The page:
Workshop

Tóth, Beatrix
Exercises for developing text comprehension in primary school

In the introduction, the author provides an overview of the results and problems of text-comprehension development in primary school in the light of international and national research. Then she summarizes the theoretical consequences of the change in the interpretation of  reading and text comprehension. After that she briefly discusses the results of research on reading strategies. This theoretical introduction is followed by text-comprehension exercises that form the major part of the paper. First the criteria for their collection, then their practical relevance and the conclusions of their application are discussed. The exercises vary in their level and complexity, and most of them are based on cooperative learning.

 

 

 

Bácsi, János – Sejtes, Györgyi
Didactic guidelines on designing text comprehension worksheets

Text comprehension is instrument knowledge that has become the market value and intellectual capital of the 21st century. Information society requires communication partners to interpret texts of different material and language efficiently. The basis of this is  teaching students text comprehension strategies. We need to teach them how to infer the author’s intension from the genre, the structure and the mode of the text. They need to be able to recognize subtle characteristics of language and the devices of persuasion and manipulation so that they learn how to link the information gained from the text with information from other sources. This paper aims to provide teachers of Hungarian with practical help with teaching efficient information processing. When designing the lesson plan, we followed the principle of „operations of text comprehension strategies”. We also took into consideration the need for stronger concentration on school subjects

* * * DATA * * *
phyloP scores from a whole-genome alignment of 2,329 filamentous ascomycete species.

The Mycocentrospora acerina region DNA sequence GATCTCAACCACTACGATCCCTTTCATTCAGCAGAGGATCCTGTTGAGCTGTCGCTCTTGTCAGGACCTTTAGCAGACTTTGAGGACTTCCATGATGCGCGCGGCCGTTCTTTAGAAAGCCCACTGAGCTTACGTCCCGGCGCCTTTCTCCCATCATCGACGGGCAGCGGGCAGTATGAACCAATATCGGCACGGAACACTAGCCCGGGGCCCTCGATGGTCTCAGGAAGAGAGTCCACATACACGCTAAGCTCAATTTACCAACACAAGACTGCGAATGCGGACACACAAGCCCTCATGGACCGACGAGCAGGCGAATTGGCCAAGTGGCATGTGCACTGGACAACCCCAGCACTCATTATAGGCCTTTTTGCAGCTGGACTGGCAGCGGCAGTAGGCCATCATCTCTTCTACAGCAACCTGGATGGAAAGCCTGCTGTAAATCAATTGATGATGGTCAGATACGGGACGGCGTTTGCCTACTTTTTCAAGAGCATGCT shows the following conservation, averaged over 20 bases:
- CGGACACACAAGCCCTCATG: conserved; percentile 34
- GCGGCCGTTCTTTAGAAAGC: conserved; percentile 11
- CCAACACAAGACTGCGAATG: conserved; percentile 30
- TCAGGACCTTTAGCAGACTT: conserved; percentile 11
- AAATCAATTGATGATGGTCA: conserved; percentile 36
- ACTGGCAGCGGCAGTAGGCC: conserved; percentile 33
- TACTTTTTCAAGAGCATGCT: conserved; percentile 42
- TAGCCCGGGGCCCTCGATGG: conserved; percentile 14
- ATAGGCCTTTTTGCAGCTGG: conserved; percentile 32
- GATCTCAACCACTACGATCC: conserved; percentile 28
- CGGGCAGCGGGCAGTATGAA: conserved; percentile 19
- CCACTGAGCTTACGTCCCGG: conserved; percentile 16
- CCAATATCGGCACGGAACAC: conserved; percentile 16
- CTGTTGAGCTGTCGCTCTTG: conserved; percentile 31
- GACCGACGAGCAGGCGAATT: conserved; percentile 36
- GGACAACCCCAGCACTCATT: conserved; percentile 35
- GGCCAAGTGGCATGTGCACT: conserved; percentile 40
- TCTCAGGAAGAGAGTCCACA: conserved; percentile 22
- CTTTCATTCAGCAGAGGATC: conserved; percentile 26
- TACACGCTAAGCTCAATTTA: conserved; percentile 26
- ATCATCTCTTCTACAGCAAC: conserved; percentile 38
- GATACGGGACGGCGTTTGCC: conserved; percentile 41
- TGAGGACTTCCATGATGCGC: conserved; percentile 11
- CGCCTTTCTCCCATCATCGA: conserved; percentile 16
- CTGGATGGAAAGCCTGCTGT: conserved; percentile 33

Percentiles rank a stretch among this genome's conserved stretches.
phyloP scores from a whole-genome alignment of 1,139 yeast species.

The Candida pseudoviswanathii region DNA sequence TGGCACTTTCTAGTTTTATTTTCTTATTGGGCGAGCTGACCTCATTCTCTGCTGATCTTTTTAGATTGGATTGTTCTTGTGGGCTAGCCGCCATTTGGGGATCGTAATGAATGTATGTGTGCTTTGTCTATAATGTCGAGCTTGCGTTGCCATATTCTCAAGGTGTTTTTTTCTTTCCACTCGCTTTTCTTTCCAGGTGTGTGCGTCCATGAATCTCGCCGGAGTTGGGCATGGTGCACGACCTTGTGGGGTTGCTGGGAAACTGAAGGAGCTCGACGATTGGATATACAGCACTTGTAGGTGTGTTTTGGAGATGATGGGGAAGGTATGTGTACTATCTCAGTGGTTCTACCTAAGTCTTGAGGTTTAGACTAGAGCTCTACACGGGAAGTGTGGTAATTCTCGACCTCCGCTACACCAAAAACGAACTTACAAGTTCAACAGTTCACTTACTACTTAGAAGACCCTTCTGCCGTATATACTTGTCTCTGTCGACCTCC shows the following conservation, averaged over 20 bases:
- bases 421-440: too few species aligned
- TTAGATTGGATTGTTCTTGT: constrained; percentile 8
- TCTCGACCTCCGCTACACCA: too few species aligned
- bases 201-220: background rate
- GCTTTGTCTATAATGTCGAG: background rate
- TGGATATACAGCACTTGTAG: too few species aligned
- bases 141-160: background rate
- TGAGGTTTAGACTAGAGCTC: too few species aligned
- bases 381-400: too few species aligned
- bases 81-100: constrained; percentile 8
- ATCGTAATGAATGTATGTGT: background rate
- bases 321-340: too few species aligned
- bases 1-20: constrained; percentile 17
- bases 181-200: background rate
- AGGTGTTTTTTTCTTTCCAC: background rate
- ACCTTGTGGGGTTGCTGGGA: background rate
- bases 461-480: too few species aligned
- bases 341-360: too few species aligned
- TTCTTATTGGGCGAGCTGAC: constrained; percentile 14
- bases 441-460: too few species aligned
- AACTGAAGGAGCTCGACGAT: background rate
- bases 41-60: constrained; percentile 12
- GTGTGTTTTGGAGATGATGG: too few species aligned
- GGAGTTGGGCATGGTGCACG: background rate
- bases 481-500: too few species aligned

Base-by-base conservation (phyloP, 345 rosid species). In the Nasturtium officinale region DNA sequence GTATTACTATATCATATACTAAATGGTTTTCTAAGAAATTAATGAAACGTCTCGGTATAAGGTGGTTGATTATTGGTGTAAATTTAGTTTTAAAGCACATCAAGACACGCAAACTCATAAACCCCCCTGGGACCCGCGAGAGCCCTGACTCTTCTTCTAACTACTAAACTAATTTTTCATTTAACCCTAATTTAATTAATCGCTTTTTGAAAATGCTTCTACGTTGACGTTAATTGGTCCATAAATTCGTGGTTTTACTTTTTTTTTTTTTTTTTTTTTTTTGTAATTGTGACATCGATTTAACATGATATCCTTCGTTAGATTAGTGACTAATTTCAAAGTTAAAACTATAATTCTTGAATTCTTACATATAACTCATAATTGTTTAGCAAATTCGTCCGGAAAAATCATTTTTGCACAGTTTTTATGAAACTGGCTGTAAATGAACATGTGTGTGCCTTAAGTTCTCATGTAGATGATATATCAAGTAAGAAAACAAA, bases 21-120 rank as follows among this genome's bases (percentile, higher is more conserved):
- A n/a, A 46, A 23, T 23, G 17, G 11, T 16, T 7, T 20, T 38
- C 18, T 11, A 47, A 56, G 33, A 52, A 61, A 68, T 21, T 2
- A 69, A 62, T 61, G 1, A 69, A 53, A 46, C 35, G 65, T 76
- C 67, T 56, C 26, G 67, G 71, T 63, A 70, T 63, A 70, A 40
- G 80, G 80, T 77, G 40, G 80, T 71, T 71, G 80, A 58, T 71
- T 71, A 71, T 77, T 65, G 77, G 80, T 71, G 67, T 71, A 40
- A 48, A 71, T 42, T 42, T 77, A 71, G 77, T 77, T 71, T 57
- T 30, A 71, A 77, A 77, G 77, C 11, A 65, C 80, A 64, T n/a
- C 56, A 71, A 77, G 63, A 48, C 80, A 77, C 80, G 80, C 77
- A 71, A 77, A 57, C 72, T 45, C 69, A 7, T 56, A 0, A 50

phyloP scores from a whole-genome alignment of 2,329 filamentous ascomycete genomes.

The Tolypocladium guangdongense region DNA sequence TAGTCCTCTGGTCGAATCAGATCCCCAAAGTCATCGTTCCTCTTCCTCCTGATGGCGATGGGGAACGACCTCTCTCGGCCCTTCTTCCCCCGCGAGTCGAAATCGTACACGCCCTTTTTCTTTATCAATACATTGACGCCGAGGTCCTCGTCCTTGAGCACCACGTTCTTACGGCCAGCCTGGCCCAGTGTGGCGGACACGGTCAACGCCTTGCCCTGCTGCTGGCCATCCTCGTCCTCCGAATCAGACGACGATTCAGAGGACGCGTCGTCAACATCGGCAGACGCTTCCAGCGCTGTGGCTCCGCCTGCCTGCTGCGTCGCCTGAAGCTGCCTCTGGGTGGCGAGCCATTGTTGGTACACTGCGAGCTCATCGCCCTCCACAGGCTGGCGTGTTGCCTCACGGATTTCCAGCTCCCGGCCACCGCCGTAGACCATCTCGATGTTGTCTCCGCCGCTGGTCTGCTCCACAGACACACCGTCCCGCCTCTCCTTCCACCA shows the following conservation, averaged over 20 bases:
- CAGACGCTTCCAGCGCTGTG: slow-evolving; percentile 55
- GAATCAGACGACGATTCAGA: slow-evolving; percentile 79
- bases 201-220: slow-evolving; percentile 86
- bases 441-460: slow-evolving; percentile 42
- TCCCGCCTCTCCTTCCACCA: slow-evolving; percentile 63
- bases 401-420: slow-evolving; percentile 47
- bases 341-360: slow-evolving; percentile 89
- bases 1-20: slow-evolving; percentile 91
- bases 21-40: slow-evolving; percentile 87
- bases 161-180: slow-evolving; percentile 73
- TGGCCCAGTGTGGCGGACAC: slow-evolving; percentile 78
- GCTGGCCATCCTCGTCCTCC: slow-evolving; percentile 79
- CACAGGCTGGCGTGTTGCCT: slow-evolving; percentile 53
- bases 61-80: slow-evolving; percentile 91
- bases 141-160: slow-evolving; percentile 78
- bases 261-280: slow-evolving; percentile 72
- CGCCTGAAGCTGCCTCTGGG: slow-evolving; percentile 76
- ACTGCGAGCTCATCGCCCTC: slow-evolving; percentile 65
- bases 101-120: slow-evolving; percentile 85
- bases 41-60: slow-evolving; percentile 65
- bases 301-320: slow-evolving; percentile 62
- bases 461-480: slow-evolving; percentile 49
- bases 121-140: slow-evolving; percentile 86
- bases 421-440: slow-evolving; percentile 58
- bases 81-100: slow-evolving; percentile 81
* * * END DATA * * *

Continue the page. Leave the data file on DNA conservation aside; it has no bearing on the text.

Nagyházi, Bernadette
Let’s play tales! Working with texts at the Hungarian-as-a-foreign-language class

The comprehension of a text causes different difficulties for pupils studying Hungarian as a foreign language than for those whose mother tongue is Hungarian. The comprehension of a longer text in Hungarian may get complicated for foreigners, as Hungarian has rich morphology unlike Indo-European languages do, and also its word order differs from the Indo-European languages. This is why, in primary school dealing with longer texts and tales starts not necessarily at a beginner level, but rather at a later stage. The study shows how it is still possible to work with tales appropriately adjusted to the level of the language learners at an early stage in language learning. Working with tales does not only mean reading and text comprehension. The example also shows how to lead students from global comprehension through the comprehension of details to the verbal and non-verbal product and even fun within the framework of a mini project (i.e., puppet show).